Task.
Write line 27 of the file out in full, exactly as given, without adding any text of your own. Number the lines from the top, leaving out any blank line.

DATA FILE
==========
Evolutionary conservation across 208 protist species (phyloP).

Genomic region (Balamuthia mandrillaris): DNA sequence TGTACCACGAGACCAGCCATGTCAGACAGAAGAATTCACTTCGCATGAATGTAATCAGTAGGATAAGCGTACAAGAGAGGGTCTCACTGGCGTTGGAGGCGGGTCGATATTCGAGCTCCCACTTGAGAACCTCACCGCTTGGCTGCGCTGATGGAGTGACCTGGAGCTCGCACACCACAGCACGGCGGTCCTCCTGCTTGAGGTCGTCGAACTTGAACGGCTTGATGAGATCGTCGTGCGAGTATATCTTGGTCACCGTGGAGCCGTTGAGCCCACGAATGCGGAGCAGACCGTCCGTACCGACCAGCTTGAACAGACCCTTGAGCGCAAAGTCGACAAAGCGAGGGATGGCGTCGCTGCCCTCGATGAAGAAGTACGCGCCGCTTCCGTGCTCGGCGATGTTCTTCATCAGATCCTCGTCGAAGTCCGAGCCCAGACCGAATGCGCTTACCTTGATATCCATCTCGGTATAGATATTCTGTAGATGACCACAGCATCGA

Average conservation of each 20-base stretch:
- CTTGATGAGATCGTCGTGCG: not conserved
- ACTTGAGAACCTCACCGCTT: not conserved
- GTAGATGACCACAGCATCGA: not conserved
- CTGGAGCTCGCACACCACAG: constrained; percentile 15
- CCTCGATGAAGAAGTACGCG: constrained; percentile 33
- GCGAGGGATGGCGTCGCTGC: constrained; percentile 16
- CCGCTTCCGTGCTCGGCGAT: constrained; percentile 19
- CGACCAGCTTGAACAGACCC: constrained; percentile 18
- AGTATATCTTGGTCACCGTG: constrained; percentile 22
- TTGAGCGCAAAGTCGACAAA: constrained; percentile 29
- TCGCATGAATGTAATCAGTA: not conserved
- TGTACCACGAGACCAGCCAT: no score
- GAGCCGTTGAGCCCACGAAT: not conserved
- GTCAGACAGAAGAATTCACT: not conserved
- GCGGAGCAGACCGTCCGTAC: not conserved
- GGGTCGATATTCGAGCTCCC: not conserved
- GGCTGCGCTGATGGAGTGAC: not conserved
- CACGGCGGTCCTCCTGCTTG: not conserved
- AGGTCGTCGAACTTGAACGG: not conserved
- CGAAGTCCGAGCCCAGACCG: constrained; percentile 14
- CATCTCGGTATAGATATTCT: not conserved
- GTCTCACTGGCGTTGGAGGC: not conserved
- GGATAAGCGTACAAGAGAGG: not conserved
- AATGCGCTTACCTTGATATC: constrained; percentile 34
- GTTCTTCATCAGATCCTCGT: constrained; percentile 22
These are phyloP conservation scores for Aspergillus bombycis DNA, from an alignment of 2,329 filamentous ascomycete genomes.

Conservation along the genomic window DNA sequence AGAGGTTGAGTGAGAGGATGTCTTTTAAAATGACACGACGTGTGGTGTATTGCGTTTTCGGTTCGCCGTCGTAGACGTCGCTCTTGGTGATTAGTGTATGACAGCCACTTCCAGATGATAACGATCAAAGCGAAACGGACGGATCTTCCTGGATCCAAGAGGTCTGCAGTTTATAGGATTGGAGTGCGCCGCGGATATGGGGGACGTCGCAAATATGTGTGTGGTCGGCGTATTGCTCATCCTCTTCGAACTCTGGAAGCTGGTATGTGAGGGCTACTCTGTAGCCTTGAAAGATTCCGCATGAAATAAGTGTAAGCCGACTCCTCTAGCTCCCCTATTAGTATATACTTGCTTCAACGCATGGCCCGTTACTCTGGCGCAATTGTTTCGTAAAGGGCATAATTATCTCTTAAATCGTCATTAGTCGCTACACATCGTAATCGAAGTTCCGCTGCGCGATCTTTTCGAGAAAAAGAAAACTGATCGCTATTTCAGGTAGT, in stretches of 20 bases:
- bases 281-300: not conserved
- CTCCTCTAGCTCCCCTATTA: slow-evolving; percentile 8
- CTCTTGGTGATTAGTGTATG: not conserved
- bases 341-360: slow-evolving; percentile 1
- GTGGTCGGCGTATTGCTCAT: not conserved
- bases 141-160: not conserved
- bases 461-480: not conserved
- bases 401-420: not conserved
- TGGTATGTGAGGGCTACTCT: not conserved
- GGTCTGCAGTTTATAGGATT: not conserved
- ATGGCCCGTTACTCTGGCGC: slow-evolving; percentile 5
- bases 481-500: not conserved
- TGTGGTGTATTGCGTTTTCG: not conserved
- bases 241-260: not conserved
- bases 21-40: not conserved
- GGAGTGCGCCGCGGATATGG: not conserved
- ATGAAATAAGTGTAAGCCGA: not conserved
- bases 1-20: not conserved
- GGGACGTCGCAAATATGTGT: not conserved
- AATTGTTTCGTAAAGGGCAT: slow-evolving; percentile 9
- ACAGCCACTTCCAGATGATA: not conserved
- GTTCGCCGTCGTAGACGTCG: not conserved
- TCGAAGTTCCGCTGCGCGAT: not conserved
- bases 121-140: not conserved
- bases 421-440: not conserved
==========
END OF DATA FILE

- AATGCGCTTACCTTGATATC: constrained; percentile 34